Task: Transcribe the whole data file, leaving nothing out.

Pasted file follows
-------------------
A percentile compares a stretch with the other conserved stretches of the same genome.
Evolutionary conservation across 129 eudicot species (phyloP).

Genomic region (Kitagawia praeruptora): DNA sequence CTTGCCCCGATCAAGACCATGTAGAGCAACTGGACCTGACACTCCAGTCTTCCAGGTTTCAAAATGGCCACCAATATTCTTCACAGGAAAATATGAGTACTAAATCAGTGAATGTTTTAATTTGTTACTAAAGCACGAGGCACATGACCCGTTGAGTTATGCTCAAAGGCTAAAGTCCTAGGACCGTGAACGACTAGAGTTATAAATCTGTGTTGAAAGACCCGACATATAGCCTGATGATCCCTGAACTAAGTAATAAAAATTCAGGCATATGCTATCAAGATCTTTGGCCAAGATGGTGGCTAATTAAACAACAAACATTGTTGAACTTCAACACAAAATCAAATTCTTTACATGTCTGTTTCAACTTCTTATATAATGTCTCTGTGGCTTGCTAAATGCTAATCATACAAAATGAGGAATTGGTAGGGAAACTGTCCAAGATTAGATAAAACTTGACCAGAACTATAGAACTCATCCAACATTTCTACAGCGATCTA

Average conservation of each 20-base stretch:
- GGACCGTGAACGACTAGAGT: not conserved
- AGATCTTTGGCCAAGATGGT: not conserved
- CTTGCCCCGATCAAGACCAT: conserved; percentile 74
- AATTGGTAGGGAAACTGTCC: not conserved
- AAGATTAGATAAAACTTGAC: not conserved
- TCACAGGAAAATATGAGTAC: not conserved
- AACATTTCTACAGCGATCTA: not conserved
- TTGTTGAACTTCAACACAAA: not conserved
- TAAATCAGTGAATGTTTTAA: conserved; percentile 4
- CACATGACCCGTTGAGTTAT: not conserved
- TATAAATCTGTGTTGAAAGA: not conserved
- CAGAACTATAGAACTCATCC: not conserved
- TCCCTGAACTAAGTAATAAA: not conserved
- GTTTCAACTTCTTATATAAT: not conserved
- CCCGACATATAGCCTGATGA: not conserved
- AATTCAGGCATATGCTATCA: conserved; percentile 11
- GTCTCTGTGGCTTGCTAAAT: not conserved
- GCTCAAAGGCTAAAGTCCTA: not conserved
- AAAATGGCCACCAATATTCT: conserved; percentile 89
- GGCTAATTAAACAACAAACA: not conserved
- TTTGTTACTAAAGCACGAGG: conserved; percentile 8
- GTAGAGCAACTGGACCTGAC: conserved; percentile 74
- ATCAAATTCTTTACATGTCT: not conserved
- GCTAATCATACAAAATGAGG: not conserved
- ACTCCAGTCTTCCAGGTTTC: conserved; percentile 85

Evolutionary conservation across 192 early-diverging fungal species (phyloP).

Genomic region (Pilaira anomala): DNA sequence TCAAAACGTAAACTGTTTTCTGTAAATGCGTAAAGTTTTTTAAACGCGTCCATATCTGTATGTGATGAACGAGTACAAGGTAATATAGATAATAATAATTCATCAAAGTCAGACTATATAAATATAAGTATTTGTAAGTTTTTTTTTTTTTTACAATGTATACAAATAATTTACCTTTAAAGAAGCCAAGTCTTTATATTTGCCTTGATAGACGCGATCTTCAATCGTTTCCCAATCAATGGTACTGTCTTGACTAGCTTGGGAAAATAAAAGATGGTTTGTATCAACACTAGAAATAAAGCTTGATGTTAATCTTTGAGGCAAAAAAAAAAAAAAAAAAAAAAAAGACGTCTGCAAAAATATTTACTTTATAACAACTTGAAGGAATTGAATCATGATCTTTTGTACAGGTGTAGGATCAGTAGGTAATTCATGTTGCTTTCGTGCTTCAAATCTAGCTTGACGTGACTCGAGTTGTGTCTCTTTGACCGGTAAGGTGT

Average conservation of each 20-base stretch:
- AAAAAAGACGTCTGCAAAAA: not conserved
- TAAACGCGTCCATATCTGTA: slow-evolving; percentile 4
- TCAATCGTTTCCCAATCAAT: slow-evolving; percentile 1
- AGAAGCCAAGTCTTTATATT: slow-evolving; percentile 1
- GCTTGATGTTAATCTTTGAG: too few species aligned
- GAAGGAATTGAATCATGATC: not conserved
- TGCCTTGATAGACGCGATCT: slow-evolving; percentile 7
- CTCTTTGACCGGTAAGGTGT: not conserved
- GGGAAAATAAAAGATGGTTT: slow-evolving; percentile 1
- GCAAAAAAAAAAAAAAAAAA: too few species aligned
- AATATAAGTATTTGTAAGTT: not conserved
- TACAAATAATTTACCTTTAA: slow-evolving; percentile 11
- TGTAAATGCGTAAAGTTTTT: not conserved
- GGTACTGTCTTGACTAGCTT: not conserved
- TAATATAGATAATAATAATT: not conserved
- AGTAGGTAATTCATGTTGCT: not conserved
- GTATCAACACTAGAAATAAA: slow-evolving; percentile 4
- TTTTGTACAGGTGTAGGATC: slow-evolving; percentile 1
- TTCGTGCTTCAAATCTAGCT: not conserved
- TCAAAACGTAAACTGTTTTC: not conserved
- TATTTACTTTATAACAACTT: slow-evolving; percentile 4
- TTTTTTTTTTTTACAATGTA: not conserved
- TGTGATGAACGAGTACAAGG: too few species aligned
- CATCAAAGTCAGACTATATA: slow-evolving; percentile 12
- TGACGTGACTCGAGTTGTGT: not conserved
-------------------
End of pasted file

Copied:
A percentile compares a stretch with the other conserved stretches of the same genome.
Evolutionary conservation across 129 eudicot species (phyloP).

Genomic region (Kitagawia praeruptora): DNA sequence CTTGCCCCGATCAAGACCATGTAGAGCAACTGGACCTGACACTCCAGTCTTCCAGGTTTCAAAATGGCCACCAATATTCTTCACAGGAAAATATGAGTACTAAATCAGTGAATGTTTTAATTTGTTACTAAAGCACGAGGCACATGACCCGTTGAGTTATGCTCAAAGGCTAAAGTCCTAGGACCGTGAACGACTAGAGTTATAAATCTGTGTTGAAAGACCCGACATATAGCCTGATGATCCCTGAACTAAGTAATAAAAATTCAGGCATATGCTATCAAGATCTTTGGCCAAGATGGTGGCTAATTAAACAACAAACATTGTTGAACTTCAACACAAAATCAAATTCTTTACATGTCTGTTTCAACTTCTTATATAATGTCTCTGTGGCTTGCTAAATGCTAATCATACAAAATGAGGAATTGGTAGGGAAACTGTCCAAGATTAGATAAAACTTGACCAGAACTATAGAACTCATCCAACATTTCTACAGCGATCTA

Average conservation of each 20-base stretch:
- GGACCGTGAACGACTAGAGT: not conserved
- AGATCTTTGGCCAAGATGGT: not conserved
- CTTGCCCCGATCAAGACCAT: conserved; percentile 74
- AATTGGTAGGGAAACTGTCC: not conserved
- AAGATTAGATAAAACTTGAC: not conserved
- TCACAGGAAAATATGAGTAC: not conserved
- AACATTTCTACAGCGATCTA: not conserved
- TTGTTGAACTTCAACACAAA: not conserved
- TAAATCAGTGAATGTTTTAA: conserved; percentile 4
- CACATGACCCGTTGAGTTAT: not conserved
- TATAAATCTGTGTTGAAAGA: not conserved
- CAGAACTATAGAACTCATCC: not conserved
- TCCCTGAACTAAGTAATAAA: not conserved
- GTTTCAACTTCTTATATAAT: not conserved
- CCCGACATATAGCCTGATGA: not conserved
- AATTCAGGCATATGCTATCA: conserved; percentile 11
- GTCTCTGTGGCTTGCTAAAT: not conserved
- GCTCAAAGGCTAAAGTCCTA: not conserved
- AAAATGGCCACCAATATTCT: conserved; percentile 89
- GGCTAATTAAACAACAAACA: not conserved
- TTTGTTACTAAAGCACGAGG: conserved; percentile 8
- GTAGAGCAACTGGACCTGAC: conserved; percentile 74
- ATCAAATTCTTTACATGTCT: not conserved
- GCTAATCATACAAAATGAGG: not conserved
- ACTCCAGTCTTCCAGGTTTC: conserved; percentile 85

Evolutionary conservation across 192 early-diverging fungal species (phyloP).

Genomic region (Pilaira anomala): DNA sequence TCAAAACGTAAACTGTTTTCTGTAAATGCGTAAAGTTTTTTAAACGCGTCCATATCTGTATGTGATGAACGAGTACAAGGTAATATAGATAATAATAATTCATCAAAGTCAGACTATATAAATATAAGTATTTGTAAGTTTTTTTTTTTTTTACAATGTATACAAATAATTTACCTTTAAAGAAGCCAAGTCTTTATATTTGCCTTGATAGACGCGATCTTCAATCGTTTCCCAATCAATGGTACTGTCTTGACTAGCTTGGGAAAATAAAAGATGGTTTGTATCAACACTAGAAATAAAGCTTGATGTTAATCTTTGAGGCAAAAAAAAAAAAAAAAAAAAAAAAGACGTCTGCAAAAATATTTACTTTATAACAACTTGAAGGAATTGAATCATGATCTTTTGTACAGGTGTAGGATCAGTAGGTAATTCATGTTGCTTTCGTGCTTCAAATCTAGCTTGACGTGACTCGAGTTGTGTCTCTTTGACCGGTAAGGTGT

Average conservation of each 20-base stretch:
- AAAAAAGACGTCTGCAAAAA: not conserved
- TAAACGCGTCCATATCTGTA: slow-evolving; percentile 4
- TCAATCGTTTCCCAATCAAT: slow-evolving; percentile 1
- AGAAGCCAAGTCTTTATATT: slow-evolving; percentile 1
- GCTTGATGTTAATCTTTGAG: too few species aligned
- GAAGGAATTGAATCATGATC: not conserved
- TGCCTTGATAGACGCGATCT: slow-evolving; percentile 7
- CTCTTTGACCGGTAAGGTGT: not conserved
- GGGAAAATAAAAGATGGTTT: slow-evolving; percentile 1
- GCAAAAAAAAAAAAAAAAAA: too few species aligned
- AATATAAGTATTTGTAAGTT: not conserved
- TACAAATAATTTACCTTTAA: slow-evolving; percentile 11
- TGTAAATGCGTAAAGTTTTT: not conserved
- GGTACTGTCTTGACTAGCTT: not conserved
- TAATATAGATAATAATAATT: not conserved
- AGTAGGTAATTCATGTTGCT: not conserved
- GTATCAACACTAGAAATAAA: slow-evolving; percentile 4
- TTTTGTACAGGTGTAGGATC: slow-evolving; percentile 1
- TTCGTGCTTCAAATCTAGCT: not conserved
- TCAAAACGTAAACTGTTTTC: not conserved
- TATTTACTTTATAACAACTT: slow-evolving; percentile 4
- TTTTTTTTTTTTACAATGTA: not conserved
- TGTGATGAACGAGTACAAGG: too few species aligned
- CATCAAAGTCAGACTATATA: slow-evolving; percentile 12
- TGACGTGACTCGAGTTGTGT: not conserved